Our Idiot Brother (2011)
Directed by Jesse Peretz
Tinged with raw emotion, joy, and love, Our Idiot Brother explores the life of a family in need of a little fun (actor Adam Scott describes the film as a “famedy,” a family comedy). Director Jesse Peretz (The Ex) could have sewn the loose edges a bit more tediously, but his finished project is still a laugh-out-loud comedy of wit.
Croc-wearing, bearded, bumbling hipster Ned (Paul Rudd) is released from prison after selling marijuana to a uniformed police officer, but he is not stupid. He loves people too much, that’s his real problem. When his ex (Kathryn Hahn) and his three sisters (an interesting trio of Emily Mortimer, Elizabeth Banks, and Zooey Deschanel) all turn him down, Ned must reside temporarily with his mother (Shirley Knight). Eventually, his sisters decide to pawn him back and forth until they all grow tired of his presence. Ned exposes crumbling relationships, immorality, and the truth in each of his sisters, but their pitiful self-reliance hinders them from realizing Ned’s true gift…unconditional love.
Rudd finds his perfect fit as the wayward goofball, but some of the other actors seem out of their comfort zone. Deschanel, one of the most lovable actresses of our day, doesn’t quite fit her niche in her hit-or-miss role as Nat, a dirty stand-up comedian, lesbian, and adulteress. She has the same look, charm, and wit as the actress we’ve grown to love, but with a few uncomfortable sex lines thrown in. Perhaps the awkward factor was what Peretz was aiming for, but a line was crossed when Deschanel was cast for the role.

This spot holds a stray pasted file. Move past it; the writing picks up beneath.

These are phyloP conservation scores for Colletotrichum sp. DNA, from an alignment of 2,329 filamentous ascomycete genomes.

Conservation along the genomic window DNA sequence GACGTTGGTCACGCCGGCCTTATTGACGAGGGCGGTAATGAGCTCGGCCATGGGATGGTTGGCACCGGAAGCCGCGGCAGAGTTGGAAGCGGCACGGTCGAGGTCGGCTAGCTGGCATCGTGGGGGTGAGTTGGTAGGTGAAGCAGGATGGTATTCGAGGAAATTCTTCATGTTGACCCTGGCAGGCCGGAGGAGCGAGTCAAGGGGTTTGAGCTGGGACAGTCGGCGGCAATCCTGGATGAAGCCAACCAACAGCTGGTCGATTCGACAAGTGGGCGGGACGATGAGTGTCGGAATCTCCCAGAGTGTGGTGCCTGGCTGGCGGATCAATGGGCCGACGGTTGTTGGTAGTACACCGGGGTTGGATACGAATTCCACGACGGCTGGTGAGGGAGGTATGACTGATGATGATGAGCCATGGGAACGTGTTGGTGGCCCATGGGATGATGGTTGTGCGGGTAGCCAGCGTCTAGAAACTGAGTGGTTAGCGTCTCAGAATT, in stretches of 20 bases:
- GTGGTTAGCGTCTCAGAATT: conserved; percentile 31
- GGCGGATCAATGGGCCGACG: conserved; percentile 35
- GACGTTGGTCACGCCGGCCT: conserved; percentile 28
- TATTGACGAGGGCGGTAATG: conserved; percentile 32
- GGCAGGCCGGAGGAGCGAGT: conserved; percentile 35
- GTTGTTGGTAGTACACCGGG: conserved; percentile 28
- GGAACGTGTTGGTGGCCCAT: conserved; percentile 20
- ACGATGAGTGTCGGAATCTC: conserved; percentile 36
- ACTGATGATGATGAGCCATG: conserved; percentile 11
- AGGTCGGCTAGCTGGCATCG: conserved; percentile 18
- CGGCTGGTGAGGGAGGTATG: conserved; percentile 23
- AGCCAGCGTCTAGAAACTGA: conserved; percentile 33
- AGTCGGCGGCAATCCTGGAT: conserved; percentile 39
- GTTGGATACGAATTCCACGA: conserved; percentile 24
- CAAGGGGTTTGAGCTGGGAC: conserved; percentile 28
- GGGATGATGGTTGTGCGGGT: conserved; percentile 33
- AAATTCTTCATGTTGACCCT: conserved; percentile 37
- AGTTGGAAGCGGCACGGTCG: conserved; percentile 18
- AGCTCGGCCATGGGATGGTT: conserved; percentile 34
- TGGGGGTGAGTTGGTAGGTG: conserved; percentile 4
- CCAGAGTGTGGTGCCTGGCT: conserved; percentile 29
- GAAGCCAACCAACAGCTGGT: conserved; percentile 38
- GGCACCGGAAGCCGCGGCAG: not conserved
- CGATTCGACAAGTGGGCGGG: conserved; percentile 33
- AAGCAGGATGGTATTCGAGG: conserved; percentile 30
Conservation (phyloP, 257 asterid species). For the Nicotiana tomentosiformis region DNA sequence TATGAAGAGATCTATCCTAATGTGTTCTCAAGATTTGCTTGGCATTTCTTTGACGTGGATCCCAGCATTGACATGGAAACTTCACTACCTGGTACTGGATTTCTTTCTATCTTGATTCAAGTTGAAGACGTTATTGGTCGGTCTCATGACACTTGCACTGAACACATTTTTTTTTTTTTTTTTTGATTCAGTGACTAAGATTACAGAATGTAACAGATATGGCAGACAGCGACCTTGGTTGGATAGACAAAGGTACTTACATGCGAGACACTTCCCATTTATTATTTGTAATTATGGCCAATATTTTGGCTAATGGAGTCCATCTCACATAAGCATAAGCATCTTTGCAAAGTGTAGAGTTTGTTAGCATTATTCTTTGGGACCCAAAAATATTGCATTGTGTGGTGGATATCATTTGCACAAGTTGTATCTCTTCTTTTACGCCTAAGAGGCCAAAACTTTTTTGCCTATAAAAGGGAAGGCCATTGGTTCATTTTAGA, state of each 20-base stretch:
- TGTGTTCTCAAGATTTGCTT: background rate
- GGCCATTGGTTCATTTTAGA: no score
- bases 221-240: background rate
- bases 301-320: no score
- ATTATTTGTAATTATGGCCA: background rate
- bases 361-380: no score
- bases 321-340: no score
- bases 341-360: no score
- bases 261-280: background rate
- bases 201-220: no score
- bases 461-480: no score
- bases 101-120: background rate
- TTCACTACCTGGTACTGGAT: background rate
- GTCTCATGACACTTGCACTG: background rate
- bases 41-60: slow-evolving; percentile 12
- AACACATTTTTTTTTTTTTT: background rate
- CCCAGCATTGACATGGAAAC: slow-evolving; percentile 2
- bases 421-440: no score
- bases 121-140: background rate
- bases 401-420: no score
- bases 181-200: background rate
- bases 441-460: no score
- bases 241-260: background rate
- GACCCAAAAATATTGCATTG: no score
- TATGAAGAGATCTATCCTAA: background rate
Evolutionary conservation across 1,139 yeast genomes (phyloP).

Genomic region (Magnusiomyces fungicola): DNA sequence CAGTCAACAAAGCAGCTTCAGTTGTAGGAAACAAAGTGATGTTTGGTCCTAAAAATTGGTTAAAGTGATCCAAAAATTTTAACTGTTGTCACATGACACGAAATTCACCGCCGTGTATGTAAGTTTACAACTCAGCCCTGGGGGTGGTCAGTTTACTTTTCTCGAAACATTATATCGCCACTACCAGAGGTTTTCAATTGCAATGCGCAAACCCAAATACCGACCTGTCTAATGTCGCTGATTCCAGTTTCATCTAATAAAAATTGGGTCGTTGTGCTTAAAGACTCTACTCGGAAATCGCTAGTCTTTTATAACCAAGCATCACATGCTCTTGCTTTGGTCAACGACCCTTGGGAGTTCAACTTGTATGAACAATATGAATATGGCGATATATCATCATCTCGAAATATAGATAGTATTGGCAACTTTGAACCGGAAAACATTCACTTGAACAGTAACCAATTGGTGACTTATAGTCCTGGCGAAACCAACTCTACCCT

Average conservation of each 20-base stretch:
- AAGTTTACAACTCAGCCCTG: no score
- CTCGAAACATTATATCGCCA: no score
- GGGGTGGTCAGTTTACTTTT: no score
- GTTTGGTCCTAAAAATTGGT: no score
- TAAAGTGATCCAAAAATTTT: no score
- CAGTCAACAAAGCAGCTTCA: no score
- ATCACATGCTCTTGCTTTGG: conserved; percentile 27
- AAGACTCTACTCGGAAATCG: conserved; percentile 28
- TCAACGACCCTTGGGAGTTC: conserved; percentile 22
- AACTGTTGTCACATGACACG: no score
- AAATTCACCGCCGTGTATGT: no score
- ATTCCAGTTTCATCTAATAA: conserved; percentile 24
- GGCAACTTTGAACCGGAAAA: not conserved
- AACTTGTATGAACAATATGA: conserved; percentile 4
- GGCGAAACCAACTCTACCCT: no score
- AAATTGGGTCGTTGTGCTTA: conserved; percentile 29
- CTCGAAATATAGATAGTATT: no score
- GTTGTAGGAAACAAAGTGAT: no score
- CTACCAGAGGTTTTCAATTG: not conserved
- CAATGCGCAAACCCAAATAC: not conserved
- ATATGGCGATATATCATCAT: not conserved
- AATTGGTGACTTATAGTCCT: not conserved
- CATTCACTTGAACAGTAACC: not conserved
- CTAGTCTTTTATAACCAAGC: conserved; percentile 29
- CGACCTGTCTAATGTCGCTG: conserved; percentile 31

The plot busied when multiple affairs were discovered in a short amount of time, and none were discussed with the emotional depth necessary to pull off the feat. The resolutions seemed easy and quickened by a hoped-for summer cinema release. Writers David Schisgall and Evgenia Peretz (the director is her idiot brother) could have worked on the rough borders longer than they did, and could have put together a much better, more engaging film.
The script, nevertheless, is filled with gut-busting lines, helped tremendously by the comedic cast, which also included the hysterical Steve Coogan (Tropic Thunder) and T.J. Miller (Extract). Ned’s family’s embarrassment with their brother leads to some entertaining lines in defense of his actions.
Not afraid of showing his emotions, Ned bursts out during a family game of charades where he shouts “Why can’t you all just play?!” after his sisters ruin the game for he and his young nephew (Matthew Mindler). Ned teaches us all to enjoy the simple things in life, and that is always a welcome suggestion.